The powers that be don't want any competition, and they don't want you to know what they are up to. Just look at the current environment surrounding any kind of "freedom to know". Reporters are being hounded, whistleblowers like Snowden, Manning and Asange are pursued as if they are crazed psychopaths. The establishment WILL set an example.
It is the modern day equivalent of chopping off someone's head and sticking it on a pole outside the city gates in order to warn others not to "misbehave".
I make the analogy between crypto currencies and Mr. Snowden for the simple reason that we're dealing with the same "powers", and they are in control of the entire system - legal, monetary, military, and corporate - you name it. Watching their actions now provides us with insight into how they will react when things really come unglued. It promises to be ugly!
Increasingly the free market is and will continue to become a "black market". This happens when the crooks are in control and citizens have to resort to alternative means simply in order to survive. When I say alternative I don't mean immoral or unethical, but these actions will likely be deemed illegal nevertheless.
On the other side of the digital coin, what can happen is that a tipping point is reached which makes the use of these "illegal" currencies an absolute necessity and people flood into them. While the vast majority of citizens in most any country in the world today do not see a crypto-currency as a reliable or viable substitute for the scraps of paper they shuffle around daily, this perception can change rapidly when panic sets in. Suddenly ANYTHING seems viable.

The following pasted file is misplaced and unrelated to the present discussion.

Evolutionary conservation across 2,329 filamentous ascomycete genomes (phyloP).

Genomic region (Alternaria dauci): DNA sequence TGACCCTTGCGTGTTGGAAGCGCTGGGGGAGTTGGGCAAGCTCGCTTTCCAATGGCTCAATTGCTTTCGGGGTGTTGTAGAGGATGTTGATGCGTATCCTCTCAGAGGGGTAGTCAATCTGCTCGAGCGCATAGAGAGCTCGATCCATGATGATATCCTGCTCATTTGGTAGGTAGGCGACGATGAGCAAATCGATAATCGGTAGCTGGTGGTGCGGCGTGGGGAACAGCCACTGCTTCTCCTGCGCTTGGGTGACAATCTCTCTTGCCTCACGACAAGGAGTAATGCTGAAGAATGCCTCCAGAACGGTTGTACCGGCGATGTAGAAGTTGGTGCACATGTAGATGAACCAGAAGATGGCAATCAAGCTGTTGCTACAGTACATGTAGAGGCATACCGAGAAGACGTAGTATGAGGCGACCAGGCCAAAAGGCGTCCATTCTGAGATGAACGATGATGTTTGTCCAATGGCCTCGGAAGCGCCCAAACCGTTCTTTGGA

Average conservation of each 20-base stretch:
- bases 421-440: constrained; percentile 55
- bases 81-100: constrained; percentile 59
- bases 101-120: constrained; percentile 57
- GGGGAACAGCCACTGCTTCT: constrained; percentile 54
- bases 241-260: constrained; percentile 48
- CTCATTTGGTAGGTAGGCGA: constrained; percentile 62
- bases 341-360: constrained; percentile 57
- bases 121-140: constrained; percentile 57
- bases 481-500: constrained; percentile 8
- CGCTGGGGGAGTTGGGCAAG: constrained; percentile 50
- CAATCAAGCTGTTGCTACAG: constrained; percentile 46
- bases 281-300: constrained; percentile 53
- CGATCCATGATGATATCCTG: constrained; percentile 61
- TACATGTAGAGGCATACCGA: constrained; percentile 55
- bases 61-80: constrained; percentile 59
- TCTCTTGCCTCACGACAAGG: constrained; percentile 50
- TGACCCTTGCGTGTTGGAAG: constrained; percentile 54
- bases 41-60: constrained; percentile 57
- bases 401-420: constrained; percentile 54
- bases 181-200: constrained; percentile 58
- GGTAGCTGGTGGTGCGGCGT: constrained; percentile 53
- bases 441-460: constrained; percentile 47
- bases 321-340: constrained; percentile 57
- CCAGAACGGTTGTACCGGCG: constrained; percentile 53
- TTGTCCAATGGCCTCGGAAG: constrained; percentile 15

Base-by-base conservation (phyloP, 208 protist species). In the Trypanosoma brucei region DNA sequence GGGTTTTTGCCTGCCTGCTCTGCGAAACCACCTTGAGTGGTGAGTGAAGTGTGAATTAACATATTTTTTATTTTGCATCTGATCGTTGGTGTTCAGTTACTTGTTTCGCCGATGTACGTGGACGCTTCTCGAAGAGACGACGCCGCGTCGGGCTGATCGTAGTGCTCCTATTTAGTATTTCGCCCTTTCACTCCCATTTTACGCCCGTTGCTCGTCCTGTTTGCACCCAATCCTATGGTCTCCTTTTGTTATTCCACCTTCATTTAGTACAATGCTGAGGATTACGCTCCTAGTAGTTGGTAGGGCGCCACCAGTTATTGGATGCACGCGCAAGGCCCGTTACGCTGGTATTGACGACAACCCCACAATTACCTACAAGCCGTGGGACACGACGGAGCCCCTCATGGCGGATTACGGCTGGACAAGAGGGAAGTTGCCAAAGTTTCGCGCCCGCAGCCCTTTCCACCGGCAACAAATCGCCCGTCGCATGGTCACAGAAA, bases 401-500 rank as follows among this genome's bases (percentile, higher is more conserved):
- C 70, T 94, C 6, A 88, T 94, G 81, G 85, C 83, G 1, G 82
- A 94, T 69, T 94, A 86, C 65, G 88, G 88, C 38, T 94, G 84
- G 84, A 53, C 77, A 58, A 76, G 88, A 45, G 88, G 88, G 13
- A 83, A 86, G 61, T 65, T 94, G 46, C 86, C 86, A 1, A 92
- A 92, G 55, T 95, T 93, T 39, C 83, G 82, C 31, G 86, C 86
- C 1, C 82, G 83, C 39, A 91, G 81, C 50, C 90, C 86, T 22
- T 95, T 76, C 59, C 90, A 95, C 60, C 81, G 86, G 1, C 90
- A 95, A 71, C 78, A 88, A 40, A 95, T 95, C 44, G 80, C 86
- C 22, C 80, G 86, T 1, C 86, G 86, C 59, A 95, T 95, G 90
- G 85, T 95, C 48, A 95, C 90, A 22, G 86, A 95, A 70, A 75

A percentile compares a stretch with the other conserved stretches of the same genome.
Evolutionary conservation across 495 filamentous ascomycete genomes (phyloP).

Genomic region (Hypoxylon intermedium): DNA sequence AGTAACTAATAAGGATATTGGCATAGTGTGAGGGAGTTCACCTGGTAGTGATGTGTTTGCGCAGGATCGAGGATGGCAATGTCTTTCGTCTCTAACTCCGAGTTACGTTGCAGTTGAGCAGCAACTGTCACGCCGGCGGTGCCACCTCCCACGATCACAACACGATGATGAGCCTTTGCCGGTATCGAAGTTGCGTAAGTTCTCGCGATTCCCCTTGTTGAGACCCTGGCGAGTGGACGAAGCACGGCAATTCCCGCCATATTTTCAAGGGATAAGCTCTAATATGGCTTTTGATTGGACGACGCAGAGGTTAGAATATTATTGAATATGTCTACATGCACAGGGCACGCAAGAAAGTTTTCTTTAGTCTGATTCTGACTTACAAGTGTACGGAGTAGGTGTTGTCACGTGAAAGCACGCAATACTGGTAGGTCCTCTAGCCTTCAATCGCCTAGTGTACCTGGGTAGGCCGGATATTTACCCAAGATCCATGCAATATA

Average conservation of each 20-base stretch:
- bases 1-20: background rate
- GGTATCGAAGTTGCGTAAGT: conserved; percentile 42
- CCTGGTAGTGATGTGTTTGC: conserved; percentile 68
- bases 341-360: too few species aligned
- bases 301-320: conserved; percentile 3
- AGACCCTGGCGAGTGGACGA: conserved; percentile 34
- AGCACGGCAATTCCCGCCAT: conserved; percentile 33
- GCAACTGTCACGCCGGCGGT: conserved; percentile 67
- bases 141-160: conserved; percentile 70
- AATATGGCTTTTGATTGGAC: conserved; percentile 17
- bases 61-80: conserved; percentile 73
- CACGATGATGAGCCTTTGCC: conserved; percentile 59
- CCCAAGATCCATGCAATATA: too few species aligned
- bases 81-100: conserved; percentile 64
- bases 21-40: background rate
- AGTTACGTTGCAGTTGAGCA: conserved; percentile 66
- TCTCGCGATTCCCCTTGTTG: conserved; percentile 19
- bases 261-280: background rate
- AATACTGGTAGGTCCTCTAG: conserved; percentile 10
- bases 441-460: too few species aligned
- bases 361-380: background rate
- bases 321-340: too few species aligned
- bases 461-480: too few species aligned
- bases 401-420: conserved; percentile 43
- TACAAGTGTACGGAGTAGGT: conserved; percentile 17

This perception change can come before a revolution or during, where the "powers that be" are losing control. I'm not sure whether one breeds the other or vice versa, but history indicates that it happens all the same. As a recent test case we could consider Cyprus, and the Cypriots grasp of what was happening. How many would have given pause to a law banning their use of something like Bitcoin if such a law had existed, and if they had any inkling of the impending theft?
Was it mere coincidence that as the Cypriot banking crisis played out Bitcoins rose from around $35 to over $200?
In fairness I tend to spend my days focusing on private equity deals, so I'm not necessarily qualified to answer "unanswered" questions. Therefore I post this in the hope that others will contribute their own thoughts on the topic.
So as my parting "unanswered question", I ask you: does a basket full of crypto-currencies deserve any place in a diversified portfolio?
"The only method of payment for these illegal purchases is an untraceable peer-to-peer currency known as Bitcoins. After purchasing Bitcoins through an exchange, a user can create an account on Silk Road and start purchasing illegal drugs from individuals around the world and have them delivered to their homes within days." - US Senators Schumer and Mansin